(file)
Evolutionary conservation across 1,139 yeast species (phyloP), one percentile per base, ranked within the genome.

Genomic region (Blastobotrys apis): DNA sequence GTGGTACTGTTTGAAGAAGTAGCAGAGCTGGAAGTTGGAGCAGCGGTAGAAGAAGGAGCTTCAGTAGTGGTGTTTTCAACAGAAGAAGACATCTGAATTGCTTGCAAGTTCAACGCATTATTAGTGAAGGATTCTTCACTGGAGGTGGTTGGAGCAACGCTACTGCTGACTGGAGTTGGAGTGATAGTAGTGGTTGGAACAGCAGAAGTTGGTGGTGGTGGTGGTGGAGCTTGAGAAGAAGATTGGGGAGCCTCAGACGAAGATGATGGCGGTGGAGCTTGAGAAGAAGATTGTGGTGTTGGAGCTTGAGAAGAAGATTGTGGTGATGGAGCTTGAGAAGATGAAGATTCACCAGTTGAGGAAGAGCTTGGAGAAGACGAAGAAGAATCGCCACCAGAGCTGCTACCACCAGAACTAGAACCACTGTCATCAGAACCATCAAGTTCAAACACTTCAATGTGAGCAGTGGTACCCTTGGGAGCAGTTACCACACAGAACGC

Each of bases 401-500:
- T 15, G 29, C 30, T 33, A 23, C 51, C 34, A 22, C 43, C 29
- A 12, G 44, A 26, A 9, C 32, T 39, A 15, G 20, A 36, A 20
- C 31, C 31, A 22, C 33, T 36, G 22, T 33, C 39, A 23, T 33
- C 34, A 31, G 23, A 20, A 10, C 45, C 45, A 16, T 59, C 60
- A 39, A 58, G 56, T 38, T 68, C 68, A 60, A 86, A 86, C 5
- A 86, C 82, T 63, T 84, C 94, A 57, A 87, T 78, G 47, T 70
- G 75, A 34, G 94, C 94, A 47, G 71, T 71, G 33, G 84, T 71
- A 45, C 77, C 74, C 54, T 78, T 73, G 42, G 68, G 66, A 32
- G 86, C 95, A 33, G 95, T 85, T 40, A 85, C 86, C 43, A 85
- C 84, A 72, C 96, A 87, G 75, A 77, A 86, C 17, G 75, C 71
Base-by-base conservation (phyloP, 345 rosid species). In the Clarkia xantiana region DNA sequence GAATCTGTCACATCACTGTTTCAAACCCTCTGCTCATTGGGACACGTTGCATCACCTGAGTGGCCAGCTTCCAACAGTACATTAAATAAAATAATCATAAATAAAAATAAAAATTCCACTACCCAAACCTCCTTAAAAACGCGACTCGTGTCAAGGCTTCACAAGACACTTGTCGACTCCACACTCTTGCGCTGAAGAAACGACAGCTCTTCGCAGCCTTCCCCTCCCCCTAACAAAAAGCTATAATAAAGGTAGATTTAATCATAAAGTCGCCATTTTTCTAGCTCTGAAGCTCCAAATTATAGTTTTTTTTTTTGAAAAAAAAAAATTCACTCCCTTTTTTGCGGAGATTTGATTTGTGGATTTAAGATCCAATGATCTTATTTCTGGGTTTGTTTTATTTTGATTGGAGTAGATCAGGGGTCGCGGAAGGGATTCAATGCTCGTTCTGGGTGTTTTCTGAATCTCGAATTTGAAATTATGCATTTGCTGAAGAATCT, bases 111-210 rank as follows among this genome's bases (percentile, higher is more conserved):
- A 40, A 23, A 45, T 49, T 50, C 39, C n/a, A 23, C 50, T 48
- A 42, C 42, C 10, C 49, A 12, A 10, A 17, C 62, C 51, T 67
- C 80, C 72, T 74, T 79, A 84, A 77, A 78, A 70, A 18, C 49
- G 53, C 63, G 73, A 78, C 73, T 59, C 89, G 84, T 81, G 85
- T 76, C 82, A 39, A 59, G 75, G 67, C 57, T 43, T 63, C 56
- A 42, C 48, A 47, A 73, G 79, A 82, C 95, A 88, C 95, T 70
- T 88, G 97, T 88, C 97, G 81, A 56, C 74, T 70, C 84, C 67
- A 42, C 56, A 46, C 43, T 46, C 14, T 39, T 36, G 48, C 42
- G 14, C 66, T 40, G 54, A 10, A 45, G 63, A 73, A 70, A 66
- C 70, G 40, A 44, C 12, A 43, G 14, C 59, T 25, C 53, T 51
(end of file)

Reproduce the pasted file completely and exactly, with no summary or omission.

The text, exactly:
Evolutionary conservation across 1,139 yeast species (phyloP), one percentile per base, ranked within the genome.

Genomic region (Blastobotrys apis): DNA sequence GTGGTACTGTTTGAAGAAGTAGCAGAGCTGGAAGTTGGAGCAGCGGTAGAAGAAGGAGCTTCAGTAGTGGTGTTTTCAACAGAAGAAGACATCTGAATTGCTTGCAAGTTCAACGCATTATTAGTGAAGGATTCTTCACTGGAGGTGGTTGGAGCAACGCTACTGCTGACTGGAGTTGGAGTGATAGTAGTGGTTGGAACAGCAGAAGTTGGTGGTGGTGGTGGTGGAGCTTGAGAAGAAGATTGGGGAGCCTCAGACGAAGATGATGGCGGTGGAGCTTGAGAAGAAGATTGTGGTGTTGGAGCTTGAGAAGAAGATTGTGGTGATGGAGCTTGAGAAGATGAAGATTCACCAGTTGAGGAAGAGCTTGGAGAAGACGAAGAAGAATCGCCACCAGAGCTGCTACCACCAGAACTAGAACCACTGTCATCAGAACCATCAAGTTCAAACACTTCAATGTGAGCAGTGGTACCCTTGGGAGCAGTTACCACACAGAACGC

Each of bases 401-500:
- T 15, G 29, C 30, T 33, A 23, C 51, C 34, A 22, C 43, C 29
- A 12, G 44, A 26, A 9, C 32, T 39, A 15, G 20, A 36, A 20
- C 31, C 31, A 22, C 33, T 36, G 22, T 33, C 39, A 23, T 33
- C 34, A 31, G 23, A 20, A 10, C 45, C 45, A 16, T 59, C 60
- A 39, A 58, G 56, T 38, T 68, C 68, A 60, A 86, A 86, C 5
- A 86, C 82, T 63, T 84, C 94, A 57, A 87, T 78, G 47, T 70
- G 75, A 34, G 94, C 94, A 47, G 71, T 71, G 33, G 84, T 71
- A 45, C 77, C 74, C 54, T 78, T 73, G 42, G 68, G 66, A 32
- G 86, C 95, A 33, G 95, T 85, T 40, A 85, C 86, C 43, A 85
- C 84, A 72, C 96, A 87, G 75, A 77, A 86, C 17, G 75, C 71
Base-by-base conservation (phyloP, 345 rosid species). In the Clarkia xantiana region DNA sequence GAATCTGTCACATCACTGTTTCAAACCCTCTGCTCATTGGGACACGTTGCATCACCTGAGTGGCCAGCTTCCAACAGTACATTAAATAAAATAATCATAAATAAAAATAAAAATTCCACTACCCAAACCTCCTTAAAAACGCGACTCGTGTCAAGGCTTCACAAGACACTTGTCGACTCCACACTCTTGCGCTGAAGAAACGACAGCTCTTCGCAGCCTTCCCCTCCCCCTAACAAAAAGCTATAATAAAGGTAGATTTAATCATAAAGTCGCCATTTTTCTAGCTCTGAAGCTCCAAATTATAGTTTTTTTTTTTGAAAAAAAAAAATTCACTCCCTTTTTTGCGGAGATTTGATTTGTGGATTTAAGATCCAATGATCTTATTTCTGGGTTTGTTTTATTTTGATTGGAGTAGATCAGGGGTCGCGGAAGGGATTCAATGCTCGTTCTGGGTGTTTTCTGAATCTCGAATTTGAAATTATGCATTTGCTGAAGAATCT, bases 111-210 rank as follows among this genome's bases (percentile, higher is more conserved):
- A 40, A 23, A 45, T 49, T 50, C 39, C n/a, A 23, C 50, T 48
- A 42, C 42, C 10, C 49, A 12, A 10, A 17, C 62, C 51, T 67
- C 80, C 72, T 74, T 79, A 84, A 77, A 78, A 70, A 18, C 49
- G 53, C 63, G 73, A 78, C 73, T 59, C 89, G 84, T 81, G 85
- T 76, C 82, A 39, A 59, G 75, G 67, C 57, T 43, T 63, C 56
- A 42, C 48, A 47, A 73, G 79, A 82, C 95, A 88, C 95, T 70
- T 88, G 97, T 88, C 97, G 81, A 56, C 74, T 70, C 84, C 67
- A 42, C 56, A 46, C 43, T 46, C 14, T 39, T 36, G 48, C 42
- G 14, C 66, T 40, G 54, A 10, A 45, G 63, A 73, A 70, A 66
- C 70, G 40, A 44, C 12, A 43, G 14, C 59, T 25, C 53, T 51